Nassau County District Attorney Kathleen Rice has opened a criminal investigation into allegations that Morrell Caterers of Woodbury, L.I., prepared shrimp, lobster, pork and other non-kosher food in the same kitchen as kosher food.
Chris Munzing, a spokesman for Rice, said the investigation started this week after it was reported that two of Morrell’s former employees filed a civil suit alleging that Morrell started a non-kosher business in the kitchen of Temple Beth Torah in Melville, L.I. They said it was begun in September 2010 in conjunction with a high-end event planning company, Pat Glenn Productions.
Munzing declined to characterize the nature of the investigation except to say that prosecutors are exploring “possible criminal activity.”
Included in the court suit was an affidavit from Pat Casarona, a co-founder of Pat Glenn Productions, who stated that Scott Morrell, president of the company that bears his name, “explained that the non-kosher food required for events produced by Pat Glenn could be prepared discreetly in the kitchen of Temple Beth Torah, which as a Reform synagogue did not impose the same stringent rabbinical supervision as Morrell Caterers’ other synagogue venues in Woodbury and Lawrence.”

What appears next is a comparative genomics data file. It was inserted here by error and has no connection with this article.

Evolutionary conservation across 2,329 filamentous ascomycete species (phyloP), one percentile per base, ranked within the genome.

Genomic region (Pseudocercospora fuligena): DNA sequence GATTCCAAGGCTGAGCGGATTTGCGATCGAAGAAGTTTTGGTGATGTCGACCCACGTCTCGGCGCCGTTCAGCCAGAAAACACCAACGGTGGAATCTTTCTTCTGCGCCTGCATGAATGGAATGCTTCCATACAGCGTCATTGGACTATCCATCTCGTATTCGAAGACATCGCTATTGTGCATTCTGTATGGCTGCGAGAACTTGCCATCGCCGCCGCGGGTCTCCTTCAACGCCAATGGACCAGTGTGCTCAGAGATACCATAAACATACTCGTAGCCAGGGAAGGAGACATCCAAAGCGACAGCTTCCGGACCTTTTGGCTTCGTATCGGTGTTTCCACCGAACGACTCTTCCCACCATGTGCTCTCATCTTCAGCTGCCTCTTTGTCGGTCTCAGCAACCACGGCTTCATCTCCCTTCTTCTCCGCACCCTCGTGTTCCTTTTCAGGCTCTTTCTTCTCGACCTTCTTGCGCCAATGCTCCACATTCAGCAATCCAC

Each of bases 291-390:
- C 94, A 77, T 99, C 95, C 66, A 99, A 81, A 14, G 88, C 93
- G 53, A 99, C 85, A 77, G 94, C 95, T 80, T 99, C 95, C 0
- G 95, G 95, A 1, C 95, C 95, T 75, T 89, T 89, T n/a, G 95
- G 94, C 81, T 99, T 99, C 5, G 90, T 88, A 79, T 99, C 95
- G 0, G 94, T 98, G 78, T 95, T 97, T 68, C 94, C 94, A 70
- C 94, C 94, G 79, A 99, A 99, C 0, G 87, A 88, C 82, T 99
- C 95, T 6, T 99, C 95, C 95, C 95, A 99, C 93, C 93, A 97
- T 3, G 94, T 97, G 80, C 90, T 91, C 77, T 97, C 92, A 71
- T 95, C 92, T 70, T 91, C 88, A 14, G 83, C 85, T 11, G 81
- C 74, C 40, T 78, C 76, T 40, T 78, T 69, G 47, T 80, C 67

Casarona added that Morrell brushed aside suggestions that a separate kitchen be used for the non-kosher operation “until it could be determined whether the venture was becoming sufficiently profitable to make investing in a separate facility cost-effective. Mr. Morrell did express great concern during these meetings that, as he put it, 'there can be no way to trace it back to me.’ "
At a press conference Wednesday, Morrell angrily denied the allegations, saying: “I stand here with my integrity intact. I never broke any kosher rules, ever.”
Asked specifically about the allegations, Morrell, with his mother, RoseLee, standing behind him, said: “I have no knowledge of that.”
Morrell Caterers has its offices at the Woodbury Jewish Center, where it operates a glatt kosher catering facility whose kosher supervision is provided by the Vaad Harabonim of Flatbush. Rabbi Raphael Adler, the congregation’s spiritual leader, called the allegations “troubling, of great concern and deeply offensive.”